24 Dec 2010

Britain's dental health improves, but concerns still remain

Britain's dental health improves, but concerns still remain
Improvements to the dental health of the British population are being undermined by a widespread failure for many people to visit a dentist on a regular basis.
Official figures published today show that the proportion of adults in England with visible decay has fallen by a fifth since 1998.
The figures, outlined in the 2009 Adult Dental Health Survey, also show the proportion of adults who had no natural teeth has also fallen in the last 30 years, by almost a quarter in England and by more than a third in Northern Ireland and Wales.
However, one third of the adult population fail to go to the dentist regularly, putting their dental health at risk.
Dr Nigel Carter, chief executive of the British Dental Health Foundation, said the latest figures confirm the progress which has been made in regards to the improving standards of oral health in the UK.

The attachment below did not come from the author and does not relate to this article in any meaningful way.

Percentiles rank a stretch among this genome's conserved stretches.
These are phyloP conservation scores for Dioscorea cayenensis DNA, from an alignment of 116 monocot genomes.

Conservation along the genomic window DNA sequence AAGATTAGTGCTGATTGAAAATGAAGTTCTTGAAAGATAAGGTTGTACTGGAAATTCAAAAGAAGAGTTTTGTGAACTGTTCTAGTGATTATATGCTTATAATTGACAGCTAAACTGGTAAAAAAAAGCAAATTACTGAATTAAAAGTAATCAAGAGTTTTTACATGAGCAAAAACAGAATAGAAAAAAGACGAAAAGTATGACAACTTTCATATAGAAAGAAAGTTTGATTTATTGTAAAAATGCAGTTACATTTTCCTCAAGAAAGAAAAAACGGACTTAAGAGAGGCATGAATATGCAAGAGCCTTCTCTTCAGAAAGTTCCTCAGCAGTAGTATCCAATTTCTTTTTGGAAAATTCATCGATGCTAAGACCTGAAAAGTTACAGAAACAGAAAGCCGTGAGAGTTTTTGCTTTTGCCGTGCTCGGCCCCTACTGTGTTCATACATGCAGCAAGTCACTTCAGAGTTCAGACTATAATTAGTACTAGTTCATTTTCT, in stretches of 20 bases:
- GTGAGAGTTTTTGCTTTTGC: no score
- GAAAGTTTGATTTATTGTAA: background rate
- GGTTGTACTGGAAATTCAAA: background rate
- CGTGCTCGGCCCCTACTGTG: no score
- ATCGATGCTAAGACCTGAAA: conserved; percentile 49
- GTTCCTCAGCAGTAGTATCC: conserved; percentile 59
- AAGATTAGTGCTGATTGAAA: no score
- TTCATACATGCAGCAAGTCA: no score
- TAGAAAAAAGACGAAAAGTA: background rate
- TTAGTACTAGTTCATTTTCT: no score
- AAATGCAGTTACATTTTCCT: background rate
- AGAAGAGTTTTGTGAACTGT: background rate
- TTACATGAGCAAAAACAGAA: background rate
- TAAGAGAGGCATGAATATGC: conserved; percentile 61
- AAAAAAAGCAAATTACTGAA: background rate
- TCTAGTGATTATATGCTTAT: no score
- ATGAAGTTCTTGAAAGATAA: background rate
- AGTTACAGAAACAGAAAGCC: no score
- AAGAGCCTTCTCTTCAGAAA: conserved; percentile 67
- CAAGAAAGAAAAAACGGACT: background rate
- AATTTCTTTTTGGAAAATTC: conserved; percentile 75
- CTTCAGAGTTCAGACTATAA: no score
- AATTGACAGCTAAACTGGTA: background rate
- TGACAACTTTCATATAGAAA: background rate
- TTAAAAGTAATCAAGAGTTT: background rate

"We have suspected this to be true for a while now and it is certainly pleasing to finally see this indeed to be the case," he said. But he added that while there is greater awareness of the importance of regular dental health checks, people are failing to actually visit their dentist as much as they should.....

........Matthews said that there is a widespread failure to recognise that the two main dental diseases, tooth decay and gum disease, are "almost totally preventable".

He added: "We know enough - enough to prevent another child ever crying with toothache, enough to keep everyone's smile for a lifetime. It's a question of whether we want to know these things, when we spend nearly £5bn on sweets alone in the UK each year, but only a third of a billion on toothpaste."

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